Loyola offers new, nonsurgical treatment for Dupuytren's contracture

Loyola University Health System is among the first centers to offer a new, nonsurgical treatment for Dupuytren's contracture, a debilitating condition that curls fingers toward the palm.

Dupuytren's contracture affects one or more fingers, usually the little finger and ring finger. Growth of a cord of tissue under the skin causes the finger to bend inward so that the finger can not be straightened.

The traditional treatment is outpatient surgery to remove the tissue, said Loyola hand surgeon Dr. Randy Bindra. The patient has stitches for 10 to 14 days and needs to do physical therapy. It takes one to three months before the fingers become fully flexible.

The new drug is Xiaflex® (collagenase clostridium histolyticum). In an outpatient clinic, a doctor injects the drug into a Dupuytren's cord that is causing the finger to bend. The drug contains enzymes that break down collagen, one of the main components of the cord.

The patient returns to the clinic the next day, and the physician gently extends the finger to break the cord. "The patient feels a pop and the finger opens up," Bindra said. No physical therapy is needed.

The treatment worked well for James Santo, 83, of Chicago. Santo had Dupuytren's contracture on the little finger of his right hand. His finger curled so much the tip touched the palm of his hand.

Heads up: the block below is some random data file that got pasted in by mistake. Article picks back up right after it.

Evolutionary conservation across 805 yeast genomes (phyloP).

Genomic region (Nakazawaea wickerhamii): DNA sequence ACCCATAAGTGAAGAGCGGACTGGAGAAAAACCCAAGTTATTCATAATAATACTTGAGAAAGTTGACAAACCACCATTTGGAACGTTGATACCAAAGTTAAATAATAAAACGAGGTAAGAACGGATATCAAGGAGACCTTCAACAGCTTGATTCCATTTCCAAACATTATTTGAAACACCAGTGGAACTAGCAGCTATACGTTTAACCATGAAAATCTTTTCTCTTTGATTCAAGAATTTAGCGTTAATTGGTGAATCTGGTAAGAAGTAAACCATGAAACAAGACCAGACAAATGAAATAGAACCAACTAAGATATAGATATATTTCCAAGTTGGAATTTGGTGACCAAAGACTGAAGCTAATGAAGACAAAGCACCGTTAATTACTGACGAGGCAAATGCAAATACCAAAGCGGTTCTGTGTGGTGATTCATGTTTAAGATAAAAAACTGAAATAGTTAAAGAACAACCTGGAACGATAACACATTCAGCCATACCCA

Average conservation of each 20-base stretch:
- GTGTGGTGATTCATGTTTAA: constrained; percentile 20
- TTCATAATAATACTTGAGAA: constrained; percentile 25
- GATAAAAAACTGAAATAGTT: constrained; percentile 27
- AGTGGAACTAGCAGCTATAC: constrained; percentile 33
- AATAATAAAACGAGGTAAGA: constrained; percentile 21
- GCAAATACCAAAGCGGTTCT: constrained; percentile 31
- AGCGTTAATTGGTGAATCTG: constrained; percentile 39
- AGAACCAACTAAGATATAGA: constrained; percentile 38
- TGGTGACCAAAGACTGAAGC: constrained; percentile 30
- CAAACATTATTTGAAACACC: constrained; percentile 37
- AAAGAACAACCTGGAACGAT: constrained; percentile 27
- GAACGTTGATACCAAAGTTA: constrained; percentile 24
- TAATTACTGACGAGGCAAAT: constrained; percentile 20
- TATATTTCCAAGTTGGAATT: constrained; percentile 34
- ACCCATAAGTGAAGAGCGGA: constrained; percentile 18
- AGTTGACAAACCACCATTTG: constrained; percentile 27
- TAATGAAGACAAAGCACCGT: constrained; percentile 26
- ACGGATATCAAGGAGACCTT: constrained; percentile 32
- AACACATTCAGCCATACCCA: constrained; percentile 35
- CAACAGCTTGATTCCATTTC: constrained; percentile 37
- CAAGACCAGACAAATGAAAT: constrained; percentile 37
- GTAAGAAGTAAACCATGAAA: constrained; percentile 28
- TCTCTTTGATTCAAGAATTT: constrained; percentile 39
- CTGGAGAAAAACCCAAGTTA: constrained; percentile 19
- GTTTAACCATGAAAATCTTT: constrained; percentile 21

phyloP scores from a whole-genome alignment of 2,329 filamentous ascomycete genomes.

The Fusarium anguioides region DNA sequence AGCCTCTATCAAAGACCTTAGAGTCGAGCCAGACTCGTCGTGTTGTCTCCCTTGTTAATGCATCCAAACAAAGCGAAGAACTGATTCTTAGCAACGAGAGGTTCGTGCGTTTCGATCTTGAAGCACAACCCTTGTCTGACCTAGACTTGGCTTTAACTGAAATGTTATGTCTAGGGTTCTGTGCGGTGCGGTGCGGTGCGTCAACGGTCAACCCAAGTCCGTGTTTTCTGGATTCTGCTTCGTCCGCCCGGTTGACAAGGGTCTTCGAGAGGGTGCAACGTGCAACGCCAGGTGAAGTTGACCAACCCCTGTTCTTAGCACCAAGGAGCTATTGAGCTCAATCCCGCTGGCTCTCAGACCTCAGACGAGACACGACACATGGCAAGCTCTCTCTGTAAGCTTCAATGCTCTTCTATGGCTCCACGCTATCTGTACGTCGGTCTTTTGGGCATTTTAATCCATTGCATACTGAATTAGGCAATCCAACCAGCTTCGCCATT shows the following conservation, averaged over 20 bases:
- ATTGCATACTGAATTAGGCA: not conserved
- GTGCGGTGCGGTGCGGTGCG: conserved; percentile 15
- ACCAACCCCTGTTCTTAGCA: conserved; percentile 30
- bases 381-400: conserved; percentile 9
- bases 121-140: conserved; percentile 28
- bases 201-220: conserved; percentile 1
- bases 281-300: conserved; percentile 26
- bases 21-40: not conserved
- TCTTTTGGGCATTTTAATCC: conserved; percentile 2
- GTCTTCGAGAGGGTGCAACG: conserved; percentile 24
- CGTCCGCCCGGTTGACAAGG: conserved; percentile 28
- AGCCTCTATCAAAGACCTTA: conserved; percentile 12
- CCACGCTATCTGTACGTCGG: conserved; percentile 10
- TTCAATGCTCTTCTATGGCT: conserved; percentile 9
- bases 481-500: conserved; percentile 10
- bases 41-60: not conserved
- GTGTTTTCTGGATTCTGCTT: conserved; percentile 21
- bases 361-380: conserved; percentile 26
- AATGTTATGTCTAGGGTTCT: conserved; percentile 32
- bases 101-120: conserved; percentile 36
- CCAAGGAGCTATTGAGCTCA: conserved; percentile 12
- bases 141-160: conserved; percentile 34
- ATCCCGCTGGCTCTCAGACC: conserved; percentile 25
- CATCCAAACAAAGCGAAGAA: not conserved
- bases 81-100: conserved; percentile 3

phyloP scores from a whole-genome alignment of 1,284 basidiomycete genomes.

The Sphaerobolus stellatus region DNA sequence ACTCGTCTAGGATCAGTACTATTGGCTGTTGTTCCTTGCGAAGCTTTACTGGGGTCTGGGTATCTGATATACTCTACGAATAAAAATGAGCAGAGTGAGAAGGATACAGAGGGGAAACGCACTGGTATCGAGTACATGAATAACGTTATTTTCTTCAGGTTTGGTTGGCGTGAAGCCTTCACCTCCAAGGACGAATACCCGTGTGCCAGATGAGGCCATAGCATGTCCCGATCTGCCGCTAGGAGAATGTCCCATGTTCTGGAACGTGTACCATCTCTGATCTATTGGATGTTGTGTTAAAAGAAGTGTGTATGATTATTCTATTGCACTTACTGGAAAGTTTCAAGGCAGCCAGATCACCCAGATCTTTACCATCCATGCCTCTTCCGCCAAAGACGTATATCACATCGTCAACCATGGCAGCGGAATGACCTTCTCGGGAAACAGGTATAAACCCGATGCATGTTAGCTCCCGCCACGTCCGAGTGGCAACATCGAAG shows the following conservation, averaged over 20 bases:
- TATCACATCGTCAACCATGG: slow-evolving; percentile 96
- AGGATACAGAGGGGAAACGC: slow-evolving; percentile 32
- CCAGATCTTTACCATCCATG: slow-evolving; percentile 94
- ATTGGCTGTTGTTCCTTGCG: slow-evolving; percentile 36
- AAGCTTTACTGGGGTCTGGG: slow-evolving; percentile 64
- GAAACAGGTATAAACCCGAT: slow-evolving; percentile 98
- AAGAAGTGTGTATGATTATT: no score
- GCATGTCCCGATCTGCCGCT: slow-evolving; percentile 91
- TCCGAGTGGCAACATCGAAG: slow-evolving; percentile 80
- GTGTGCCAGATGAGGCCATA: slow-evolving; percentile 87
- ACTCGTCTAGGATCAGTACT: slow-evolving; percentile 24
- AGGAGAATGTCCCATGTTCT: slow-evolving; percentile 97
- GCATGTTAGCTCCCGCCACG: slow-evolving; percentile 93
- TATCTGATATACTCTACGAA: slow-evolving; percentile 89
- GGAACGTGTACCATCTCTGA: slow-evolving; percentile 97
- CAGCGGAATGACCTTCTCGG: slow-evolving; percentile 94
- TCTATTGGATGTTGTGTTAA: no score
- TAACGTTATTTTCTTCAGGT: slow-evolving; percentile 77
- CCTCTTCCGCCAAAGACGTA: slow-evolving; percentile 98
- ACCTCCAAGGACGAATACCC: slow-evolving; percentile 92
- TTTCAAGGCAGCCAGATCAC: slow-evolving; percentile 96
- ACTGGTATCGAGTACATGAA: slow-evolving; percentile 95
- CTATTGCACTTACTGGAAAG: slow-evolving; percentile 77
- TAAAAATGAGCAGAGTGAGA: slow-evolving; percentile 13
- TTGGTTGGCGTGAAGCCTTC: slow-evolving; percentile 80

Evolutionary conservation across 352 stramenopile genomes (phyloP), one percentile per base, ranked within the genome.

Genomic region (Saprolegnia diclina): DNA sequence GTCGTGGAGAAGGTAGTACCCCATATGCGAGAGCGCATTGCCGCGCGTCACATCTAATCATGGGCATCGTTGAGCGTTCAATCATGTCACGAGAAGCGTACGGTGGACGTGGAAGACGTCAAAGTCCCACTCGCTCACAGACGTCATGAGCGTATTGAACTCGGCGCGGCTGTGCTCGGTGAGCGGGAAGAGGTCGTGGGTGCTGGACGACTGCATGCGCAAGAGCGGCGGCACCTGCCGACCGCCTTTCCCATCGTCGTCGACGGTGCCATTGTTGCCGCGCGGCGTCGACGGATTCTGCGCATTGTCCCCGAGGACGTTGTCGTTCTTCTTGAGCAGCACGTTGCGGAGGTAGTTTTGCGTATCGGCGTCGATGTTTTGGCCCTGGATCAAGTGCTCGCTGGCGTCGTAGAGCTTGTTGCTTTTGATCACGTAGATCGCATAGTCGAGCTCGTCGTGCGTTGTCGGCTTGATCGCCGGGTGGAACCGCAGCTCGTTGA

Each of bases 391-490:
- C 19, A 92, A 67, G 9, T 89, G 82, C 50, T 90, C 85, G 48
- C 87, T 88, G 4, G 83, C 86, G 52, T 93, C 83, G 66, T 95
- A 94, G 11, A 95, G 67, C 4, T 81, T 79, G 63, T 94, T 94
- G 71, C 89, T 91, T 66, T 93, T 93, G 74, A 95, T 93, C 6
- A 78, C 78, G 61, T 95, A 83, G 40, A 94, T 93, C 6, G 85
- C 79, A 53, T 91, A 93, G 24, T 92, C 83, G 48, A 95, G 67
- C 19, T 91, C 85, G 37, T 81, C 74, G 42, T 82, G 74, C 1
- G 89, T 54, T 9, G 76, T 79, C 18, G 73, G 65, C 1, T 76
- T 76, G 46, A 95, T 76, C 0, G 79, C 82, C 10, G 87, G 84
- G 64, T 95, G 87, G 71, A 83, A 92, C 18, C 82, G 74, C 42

Bindra administered one injection. Santo said it felt like an ordinary shot, and he experienced no pain afterward.

Santo can now extend his finger until it is nearly straight. "It's normal now," he said.

A study of 306 Dupuytren's contracture patients found that 64 percent had a straight or nearly straight hand after one to three injections of the drug, compared with 7 percent who received a placebo. The Food and Drug Administration, which approved the drug, called it "an important advance in the management of this disabling condition."

Bindra said the injections must be carefully administered, because the drug can dissolve collagen in healthy skin and tendons. If injected in the wrong spot, the drug can snap a tendon and leave the patient unable to close the finger. As a hand surgeon who has done more than 100 surgeries for Dupuytren's contracture, Bindra knows exactly where to inject the drug.

The Food and Drug Administration said the drug should be administered only by a health care professional experienced with the anatomy of the hand, because tendon ruptures can occur.

The most common adverse reactions to the drug are fluid build-up, swelling, bleeding and pain in the injected area, the FDA said.

Bindra said the drug does not necessarily cure the condition. In some patients, the abnormal tissue grows back and curls the finger, requiring further treatment.

Dupuytren's contracture often runs in families. It is more common in men, especially in the case of Northern European descent. Other risk factors include increasing age and certain medical conditions, such as diabetes and seizures.

SOURCE Loyola University Health System

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